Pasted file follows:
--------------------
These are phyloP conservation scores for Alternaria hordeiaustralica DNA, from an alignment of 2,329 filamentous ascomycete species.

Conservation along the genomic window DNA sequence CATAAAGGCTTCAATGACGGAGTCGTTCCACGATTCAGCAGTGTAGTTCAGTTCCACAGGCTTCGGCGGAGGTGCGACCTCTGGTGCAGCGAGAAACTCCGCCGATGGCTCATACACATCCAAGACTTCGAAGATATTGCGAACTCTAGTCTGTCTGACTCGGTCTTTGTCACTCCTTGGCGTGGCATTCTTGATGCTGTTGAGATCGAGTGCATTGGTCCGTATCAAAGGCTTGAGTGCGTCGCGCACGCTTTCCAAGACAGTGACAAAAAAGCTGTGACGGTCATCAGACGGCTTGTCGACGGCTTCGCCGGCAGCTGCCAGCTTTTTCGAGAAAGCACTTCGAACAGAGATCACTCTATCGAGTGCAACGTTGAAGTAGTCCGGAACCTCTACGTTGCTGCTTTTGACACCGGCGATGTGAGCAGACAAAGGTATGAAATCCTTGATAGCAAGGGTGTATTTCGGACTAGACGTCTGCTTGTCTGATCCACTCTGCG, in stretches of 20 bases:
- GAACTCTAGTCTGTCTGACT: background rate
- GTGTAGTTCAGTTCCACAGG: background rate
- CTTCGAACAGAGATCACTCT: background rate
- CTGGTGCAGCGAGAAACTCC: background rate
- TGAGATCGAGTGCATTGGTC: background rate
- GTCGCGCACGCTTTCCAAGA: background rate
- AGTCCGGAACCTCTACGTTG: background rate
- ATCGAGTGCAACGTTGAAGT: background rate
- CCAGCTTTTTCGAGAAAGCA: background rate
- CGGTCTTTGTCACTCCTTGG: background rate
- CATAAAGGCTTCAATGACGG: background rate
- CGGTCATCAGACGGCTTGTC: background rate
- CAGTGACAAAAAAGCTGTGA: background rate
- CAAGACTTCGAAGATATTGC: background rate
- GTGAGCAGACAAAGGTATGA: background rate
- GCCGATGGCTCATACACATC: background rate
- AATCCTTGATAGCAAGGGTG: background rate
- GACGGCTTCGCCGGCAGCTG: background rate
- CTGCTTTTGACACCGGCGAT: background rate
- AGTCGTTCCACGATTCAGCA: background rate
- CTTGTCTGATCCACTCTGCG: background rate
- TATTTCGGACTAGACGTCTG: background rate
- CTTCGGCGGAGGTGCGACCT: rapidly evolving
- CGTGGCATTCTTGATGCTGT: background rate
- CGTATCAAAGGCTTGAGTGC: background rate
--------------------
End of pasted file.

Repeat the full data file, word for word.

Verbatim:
These are phyloP conservation scores for Alternaria hordeiaustralica DNA, from an alignment of 2,329 filamentous ascomycete species.

Conservation along the genomic window DNA sequence CATAAAGGCTTCAATGACGGAGTCGTTCCACGATTCAGCAGTGTAGTTCAGTTCCACAGGCTTCGGCGGAGGTGCGACCTCTGGTGCAGCGAGAAACTCCGCCGATGGCTCATACACATCCAAGACTTCGAAGATATTGCGAACTCTAGTCTGTCTGACTCGGTCTTTGTCACTCCTTGGCGTGGCATTCTTGATGCTGTTGAGATCGAGTGCATTGGTCCGTATCAAAGGCTTGAGTGCGTCGCGCACGCTTTCCAAGACAGTGACAAAAAAGCTGTGACGGTCATCAGACGGCTTGTCGACGGCTTCGCCGGCAGCTGCCAGCTTTTTCGAGAAAGCACTTCGAACAGAGATCACTCTATCGAGTGCAACGTTGAAGTAGTCCGGAACCTCTACGTTGCTGCTTTTGACACCGGCGATGTGAGCAGACAAAGGTATGAAATCCTTGATAGCAAGGGTGTATTTCGGACTAGACGTCTGCTTGTCTGATCCACTCTGCG, in stretches of 20 bases:
- GAACTCTAGTCTGTCTGACT: background rate
- GTGTAGTTCAGTTCCACAGG: background rate
- CTTCGAACAGAGATCACTCT: background rate
- CTGGTGCAGCGAGAAACTCC: background rate
- TGAGATCGAGTGCATTGGTC: background rate
- GTCGCGCACGCTTTCCAAGA: background rate
- AGTCCGGAACCTCTACGTTG: background rate
- ATCGAGTGCAACGTTGAAGT: background rate
- CCAGCTTTTTCGAGAAAGCA: background rate
- CGGTCTTTGTCACTCCTTGG: background rate
- CATAAAGGCTTCAATGACGG: background rate
- CGGTCATCAGACGGCTTGTC: background rate
- CAGTGACAAAAAAGCTGTGA: background rate
- CAAGACTTCGAAGATATTGC: background rate
- GTGAGCAGACAAAGGTATGA: background rate
- GCCGATGGCTCATACACATC: background rate
- AATCCTTGATAGCAAGGGTG: background rate
- GACGGCTTCGCCGGCAGCTG: background rate
- CTGCTTTTGACACCGGCGAT: background rate
- AGTCGTTCCACGATTCAGCA: background rate
- CTTGTCTGATCCACTCTGCG: background rate
- TATTTCGGACTAGACGTCTG: background rate
- CTTCGGCGGAGGTGCGACCT: rapidly evolving
- CGTGGCATTCTTGATGCTGT: background rate
- CGTATCAAAGGCTTGAGTGC: background rate